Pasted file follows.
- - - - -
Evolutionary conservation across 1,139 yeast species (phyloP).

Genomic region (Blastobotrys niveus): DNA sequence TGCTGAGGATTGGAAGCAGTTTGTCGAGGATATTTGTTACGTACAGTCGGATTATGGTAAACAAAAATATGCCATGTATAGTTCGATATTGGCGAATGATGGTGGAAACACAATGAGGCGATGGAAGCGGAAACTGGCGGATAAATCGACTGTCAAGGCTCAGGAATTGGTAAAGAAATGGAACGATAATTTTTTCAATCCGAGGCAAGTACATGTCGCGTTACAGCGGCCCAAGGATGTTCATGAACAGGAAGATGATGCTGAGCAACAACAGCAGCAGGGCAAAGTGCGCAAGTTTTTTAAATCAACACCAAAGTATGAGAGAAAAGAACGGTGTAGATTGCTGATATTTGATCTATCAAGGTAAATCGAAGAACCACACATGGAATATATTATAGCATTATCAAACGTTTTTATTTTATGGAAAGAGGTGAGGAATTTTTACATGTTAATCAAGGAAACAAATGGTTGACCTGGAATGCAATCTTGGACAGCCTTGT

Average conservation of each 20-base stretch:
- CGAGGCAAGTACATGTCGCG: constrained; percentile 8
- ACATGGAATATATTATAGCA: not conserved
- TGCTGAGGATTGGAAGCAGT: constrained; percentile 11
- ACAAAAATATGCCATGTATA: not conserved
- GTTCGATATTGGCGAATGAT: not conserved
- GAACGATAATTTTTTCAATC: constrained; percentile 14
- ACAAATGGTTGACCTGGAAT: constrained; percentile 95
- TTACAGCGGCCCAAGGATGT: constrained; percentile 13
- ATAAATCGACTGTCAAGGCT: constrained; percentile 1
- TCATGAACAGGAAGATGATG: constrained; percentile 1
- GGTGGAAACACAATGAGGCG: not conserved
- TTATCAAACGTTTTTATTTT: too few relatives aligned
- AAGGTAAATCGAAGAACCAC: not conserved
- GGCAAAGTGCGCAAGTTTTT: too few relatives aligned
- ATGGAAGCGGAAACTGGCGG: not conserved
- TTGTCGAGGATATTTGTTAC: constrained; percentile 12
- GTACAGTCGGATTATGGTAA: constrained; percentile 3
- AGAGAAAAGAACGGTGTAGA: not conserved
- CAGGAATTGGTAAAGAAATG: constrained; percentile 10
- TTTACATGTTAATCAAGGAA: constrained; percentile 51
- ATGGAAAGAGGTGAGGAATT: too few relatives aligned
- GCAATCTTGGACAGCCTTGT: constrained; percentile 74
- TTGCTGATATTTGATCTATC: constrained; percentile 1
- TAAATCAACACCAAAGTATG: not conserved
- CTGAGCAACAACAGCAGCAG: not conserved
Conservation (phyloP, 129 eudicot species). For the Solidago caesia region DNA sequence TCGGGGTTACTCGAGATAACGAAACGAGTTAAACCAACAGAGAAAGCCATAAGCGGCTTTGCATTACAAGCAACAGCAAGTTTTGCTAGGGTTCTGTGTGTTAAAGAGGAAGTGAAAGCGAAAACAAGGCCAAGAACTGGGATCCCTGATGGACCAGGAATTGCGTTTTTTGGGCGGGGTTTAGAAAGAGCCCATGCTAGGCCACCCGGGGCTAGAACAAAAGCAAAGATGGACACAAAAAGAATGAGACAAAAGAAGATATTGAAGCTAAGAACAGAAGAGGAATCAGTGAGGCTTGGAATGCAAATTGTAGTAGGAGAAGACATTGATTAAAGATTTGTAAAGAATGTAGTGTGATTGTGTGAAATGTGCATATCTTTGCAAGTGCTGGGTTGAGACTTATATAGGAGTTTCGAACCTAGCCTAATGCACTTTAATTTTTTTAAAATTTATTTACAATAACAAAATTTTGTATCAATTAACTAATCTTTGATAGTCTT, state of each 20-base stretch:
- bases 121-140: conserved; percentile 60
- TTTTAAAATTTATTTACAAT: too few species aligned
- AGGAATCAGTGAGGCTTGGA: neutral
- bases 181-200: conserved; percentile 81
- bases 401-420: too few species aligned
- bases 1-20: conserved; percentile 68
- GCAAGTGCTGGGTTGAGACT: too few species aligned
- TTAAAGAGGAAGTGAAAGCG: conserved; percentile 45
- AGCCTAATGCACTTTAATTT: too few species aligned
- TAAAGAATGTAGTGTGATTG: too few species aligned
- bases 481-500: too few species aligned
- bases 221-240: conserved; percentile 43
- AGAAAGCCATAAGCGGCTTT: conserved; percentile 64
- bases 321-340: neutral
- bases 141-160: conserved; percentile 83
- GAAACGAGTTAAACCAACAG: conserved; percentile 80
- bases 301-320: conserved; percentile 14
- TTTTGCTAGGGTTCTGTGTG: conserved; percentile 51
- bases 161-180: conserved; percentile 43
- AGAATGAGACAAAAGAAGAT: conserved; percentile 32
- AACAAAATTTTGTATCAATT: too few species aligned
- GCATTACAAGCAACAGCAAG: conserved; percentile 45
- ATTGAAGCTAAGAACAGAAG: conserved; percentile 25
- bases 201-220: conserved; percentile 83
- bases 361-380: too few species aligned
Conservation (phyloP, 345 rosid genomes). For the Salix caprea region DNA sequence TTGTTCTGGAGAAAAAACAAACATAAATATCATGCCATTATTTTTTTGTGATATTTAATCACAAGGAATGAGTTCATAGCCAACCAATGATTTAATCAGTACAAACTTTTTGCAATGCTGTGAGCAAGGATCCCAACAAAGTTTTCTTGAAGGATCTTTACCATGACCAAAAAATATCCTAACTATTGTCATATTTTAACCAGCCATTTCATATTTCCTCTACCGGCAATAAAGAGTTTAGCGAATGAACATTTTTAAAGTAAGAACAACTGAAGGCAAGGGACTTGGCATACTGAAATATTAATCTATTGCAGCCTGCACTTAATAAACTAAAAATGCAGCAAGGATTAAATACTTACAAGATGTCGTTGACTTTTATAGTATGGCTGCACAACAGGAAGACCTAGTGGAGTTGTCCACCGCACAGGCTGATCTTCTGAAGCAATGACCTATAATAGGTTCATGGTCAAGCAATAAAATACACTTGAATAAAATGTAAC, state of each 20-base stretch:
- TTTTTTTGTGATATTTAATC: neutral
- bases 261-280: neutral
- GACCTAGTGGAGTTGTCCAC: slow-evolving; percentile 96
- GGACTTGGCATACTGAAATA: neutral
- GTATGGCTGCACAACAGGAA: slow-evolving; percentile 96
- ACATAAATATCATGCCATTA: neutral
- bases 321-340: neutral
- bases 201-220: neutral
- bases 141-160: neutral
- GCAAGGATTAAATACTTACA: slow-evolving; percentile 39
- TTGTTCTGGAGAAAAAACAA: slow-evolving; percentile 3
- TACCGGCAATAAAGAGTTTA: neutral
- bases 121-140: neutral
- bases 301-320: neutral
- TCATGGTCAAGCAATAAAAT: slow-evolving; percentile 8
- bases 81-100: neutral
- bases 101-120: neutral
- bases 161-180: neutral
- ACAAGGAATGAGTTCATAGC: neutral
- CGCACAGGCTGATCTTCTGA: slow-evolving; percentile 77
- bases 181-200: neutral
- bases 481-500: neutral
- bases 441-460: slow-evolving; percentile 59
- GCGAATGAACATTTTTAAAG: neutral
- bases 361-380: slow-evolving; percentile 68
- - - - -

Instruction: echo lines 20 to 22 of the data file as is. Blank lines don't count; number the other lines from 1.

- GTACAGTCGGATTATGGTAA: constrained; percentile 3
- AGAGAAAAGAACGGTGTAGA: not conserved
- CAGGAATTGGTAAAGAAATG: constrained; percentile 10